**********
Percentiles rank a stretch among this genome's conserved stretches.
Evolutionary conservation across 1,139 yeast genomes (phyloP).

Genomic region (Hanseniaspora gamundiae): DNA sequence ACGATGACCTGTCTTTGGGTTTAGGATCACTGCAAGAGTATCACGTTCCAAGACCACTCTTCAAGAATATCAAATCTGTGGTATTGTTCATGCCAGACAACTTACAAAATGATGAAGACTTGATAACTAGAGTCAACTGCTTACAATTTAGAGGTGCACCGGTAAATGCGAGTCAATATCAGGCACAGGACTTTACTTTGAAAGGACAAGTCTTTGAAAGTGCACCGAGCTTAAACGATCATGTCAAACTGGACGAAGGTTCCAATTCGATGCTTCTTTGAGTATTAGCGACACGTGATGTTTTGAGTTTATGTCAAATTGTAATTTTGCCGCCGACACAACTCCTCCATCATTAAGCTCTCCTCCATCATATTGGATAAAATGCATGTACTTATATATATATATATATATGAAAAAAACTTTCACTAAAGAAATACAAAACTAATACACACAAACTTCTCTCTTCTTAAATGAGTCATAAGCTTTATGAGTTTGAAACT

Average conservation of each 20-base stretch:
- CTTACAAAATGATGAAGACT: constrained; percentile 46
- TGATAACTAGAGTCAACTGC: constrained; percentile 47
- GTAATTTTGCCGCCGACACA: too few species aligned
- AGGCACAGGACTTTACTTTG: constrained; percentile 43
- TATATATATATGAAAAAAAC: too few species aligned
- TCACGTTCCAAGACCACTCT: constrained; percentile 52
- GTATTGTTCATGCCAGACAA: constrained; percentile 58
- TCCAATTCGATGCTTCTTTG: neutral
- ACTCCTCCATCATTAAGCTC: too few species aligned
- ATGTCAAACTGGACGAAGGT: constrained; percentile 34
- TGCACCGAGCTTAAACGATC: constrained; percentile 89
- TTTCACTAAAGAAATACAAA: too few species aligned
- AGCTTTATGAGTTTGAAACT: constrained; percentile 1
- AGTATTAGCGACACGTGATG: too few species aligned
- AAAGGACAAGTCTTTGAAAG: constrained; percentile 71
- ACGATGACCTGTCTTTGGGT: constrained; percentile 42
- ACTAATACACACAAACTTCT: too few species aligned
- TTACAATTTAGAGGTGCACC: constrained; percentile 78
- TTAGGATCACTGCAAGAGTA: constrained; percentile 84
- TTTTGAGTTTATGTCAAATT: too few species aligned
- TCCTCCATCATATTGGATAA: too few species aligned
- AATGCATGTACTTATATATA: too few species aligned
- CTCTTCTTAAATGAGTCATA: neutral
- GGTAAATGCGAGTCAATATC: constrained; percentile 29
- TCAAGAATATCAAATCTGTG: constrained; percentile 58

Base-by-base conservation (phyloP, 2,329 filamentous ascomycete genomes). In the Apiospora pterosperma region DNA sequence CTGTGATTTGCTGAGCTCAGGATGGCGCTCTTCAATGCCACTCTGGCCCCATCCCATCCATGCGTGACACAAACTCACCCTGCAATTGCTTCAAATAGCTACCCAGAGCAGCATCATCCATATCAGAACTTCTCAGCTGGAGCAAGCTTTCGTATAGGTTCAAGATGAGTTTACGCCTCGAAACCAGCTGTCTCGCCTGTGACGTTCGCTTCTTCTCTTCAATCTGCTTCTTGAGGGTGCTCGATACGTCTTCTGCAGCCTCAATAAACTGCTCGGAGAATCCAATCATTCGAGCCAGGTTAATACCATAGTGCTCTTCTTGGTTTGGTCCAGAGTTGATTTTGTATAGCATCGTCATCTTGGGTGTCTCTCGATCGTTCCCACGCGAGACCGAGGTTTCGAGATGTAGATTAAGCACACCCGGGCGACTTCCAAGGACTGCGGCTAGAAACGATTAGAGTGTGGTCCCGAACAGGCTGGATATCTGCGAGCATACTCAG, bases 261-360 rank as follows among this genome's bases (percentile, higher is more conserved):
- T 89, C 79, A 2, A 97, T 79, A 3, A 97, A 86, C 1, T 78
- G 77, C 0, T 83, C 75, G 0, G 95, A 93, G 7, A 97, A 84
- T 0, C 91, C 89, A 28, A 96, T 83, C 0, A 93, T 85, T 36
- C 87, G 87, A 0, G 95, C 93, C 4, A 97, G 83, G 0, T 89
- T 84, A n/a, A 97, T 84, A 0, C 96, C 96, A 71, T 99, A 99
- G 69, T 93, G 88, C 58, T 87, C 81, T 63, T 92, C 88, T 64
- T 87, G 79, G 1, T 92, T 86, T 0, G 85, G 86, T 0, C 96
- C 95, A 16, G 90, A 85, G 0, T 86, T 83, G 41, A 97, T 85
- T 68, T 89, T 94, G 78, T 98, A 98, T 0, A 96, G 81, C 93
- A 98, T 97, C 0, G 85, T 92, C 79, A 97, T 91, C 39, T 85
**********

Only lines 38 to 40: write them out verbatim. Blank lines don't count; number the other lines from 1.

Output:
- C 95, A 16, G 90, A 85, G 0, T 86, T 83, G 41, A 97, T 85
- T 68, T 89, T 94, G 78, T 98, A 98, T 0, A 96, G 81, C 93
- A 98, T 97, C 0, G 85, T 92, C 79, A 97, T 91, C 39, T 85